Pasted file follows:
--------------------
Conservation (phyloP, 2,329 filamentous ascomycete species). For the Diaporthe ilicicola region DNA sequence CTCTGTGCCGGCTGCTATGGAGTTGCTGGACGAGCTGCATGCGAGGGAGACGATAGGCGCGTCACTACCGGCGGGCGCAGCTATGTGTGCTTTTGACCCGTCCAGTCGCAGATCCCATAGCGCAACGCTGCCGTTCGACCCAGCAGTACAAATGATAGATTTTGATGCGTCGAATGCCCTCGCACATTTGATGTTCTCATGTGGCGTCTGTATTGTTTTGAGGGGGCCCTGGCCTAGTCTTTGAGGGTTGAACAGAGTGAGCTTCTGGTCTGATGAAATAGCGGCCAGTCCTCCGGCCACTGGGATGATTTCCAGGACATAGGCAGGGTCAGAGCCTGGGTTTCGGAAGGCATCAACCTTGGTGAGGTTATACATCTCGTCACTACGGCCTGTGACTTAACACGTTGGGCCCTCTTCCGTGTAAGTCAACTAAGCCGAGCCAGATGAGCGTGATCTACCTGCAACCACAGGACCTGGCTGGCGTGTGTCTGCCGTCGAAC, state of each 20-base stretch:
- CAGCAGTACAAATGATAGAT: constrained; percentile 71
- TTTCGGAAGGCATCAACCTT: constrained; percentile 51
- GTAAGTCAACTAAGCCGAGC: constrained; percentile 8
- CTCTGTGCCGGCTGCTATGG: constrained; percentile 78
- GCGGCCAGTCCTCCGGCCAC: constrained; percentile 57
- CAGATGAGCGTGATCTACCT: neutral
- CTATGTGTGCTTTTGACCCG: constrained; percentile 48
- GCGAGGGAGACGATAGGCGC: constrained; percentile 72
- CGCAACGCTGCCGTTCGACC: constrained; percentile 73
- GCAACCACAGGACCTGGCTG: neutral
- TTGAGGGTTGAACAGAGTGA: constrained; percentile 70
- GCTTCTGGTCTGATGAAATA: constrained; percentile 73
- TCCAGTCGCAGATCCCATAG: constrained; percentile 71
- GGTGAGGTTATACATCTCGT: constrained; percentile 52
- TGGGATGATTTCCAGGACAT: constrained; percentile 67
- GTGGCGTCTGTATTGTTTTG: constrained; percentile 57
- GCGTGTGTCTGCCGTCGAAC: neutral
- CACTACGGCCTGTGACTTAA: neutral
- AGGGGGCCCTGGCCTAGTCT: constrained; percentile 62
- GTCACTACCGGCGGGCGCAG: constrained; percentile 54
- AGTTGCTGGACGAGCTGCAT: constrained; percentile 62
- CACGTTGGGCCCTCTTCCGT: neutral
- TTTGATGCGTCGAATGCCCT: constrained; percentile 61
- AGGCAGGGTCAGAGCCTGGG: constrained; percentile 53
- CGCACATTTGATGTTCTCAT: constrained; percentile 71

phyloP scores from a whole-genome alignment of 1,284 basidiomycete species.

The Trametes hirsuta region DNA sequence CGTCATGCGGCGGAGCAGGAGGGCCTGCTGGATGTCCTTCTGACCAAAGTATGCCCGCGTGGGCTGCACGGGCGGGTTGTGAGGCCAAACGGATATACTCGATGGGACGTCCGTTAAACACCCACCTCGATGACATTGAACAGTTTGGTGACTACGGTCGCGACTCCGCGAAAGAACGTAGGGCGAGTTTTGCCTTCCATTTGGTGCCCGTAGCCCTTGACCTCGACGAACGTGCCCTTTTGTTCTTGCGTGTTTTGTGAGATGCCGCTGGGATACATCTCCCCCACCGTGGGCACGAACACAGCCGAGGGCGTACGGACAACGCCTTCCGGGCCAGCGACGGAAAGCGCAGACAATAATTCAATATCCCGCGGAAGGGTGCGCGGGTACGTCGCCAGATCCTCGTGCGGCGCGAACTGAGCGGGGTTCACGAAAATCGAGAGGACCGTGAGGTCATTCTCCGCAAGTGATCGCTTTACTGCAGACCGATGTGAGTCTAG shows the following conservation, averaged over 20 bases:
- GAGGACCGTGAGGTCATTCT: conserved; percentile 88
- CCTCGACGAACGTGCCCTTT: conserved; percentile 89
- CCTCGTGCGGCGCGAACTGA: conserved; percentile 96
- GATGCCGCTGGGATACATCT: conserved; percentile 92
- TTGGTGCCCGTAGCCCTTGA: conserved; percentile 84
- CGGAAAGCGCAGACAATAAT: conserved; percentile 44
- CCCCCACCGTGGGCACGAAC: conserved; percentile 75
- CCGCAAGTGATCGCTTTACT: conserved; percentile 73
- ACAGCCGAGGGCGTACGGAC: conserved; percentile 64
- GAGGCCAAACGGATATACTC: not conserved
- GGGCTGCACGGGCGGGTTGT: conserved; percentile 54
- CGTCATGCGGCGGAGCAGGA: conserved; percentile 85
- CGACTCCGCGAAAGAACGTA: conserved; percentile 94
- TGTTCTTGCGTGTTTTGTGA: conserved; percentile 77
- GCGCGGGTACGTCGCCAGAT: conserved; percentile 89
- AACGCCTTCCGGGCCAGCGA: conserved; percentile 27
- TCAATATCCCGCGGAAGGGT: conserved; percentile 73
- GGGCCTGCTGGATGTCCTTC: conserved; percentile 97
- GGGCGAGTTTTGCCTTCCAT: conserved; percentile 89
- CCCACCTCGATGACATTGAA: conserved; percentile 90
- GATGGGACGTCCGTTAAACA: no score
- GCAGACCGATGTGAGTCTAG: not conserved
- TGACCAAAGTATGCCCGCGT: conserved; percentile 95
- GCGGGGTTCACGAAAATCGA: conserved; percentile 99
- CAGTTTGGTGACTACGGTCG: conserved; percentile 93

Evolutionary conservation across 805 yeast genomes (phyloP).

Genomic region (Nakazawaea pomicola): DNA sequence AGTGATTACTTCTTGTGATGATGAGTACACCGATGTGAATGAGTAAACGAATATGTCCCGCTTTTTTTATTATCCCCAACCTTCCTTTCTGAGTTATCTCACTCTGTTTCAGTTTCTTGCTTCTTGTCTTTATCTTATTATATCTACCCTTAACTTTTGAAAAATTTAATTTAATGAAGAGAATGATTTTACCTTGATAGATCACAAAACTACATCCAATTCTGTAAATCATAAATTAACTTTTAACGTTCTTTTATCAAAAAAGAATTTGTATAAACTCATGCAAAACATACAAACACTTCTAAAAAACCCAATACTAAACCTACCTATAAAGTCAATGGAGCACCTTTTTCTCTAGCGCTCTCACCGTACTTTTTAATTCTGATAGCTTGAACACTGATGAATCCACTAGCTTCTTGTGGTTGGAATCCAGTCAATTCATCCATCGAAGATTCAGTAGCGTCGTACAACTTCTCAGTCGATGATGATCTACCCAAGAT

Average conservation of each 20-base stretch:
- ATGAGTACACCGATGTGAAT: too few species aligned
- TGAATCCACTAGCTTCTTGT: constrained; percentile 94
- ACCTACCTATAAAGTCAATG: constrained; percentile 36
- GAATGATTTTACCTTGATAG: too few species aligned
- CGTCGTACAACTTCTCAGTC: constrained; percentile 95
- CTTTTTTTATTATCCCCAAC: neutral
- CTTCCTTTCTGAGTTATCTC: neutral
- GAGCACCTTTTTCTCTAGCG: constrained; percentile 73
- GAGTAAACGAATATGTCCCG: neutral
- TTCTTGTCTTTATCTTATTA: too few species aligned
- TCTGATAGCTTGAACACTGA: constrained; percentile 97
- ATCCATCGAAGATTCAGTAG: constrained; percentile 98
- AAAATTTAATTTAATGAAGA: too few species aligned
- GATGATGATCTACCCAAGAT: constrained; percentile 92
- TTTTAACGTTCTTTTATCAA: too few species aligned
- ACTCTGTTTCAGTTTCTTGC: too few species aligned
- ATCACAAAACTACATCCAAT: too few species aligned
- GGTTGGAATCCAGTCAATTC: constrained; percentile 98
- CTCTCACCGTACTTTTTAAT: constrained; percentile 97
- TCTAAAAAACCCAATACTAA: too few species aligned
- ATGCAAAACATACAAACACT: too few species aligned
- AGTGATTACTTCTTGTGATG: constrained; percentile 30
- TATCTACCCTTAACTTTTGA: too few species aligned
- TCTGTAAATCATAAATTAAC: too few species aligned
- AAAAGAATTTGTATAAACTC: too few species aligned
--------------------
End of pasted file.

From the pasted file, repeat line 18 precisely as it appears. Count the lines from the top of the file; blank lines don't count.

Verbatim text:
- GCGTGTGTCTGCCGTCGAAC: neutral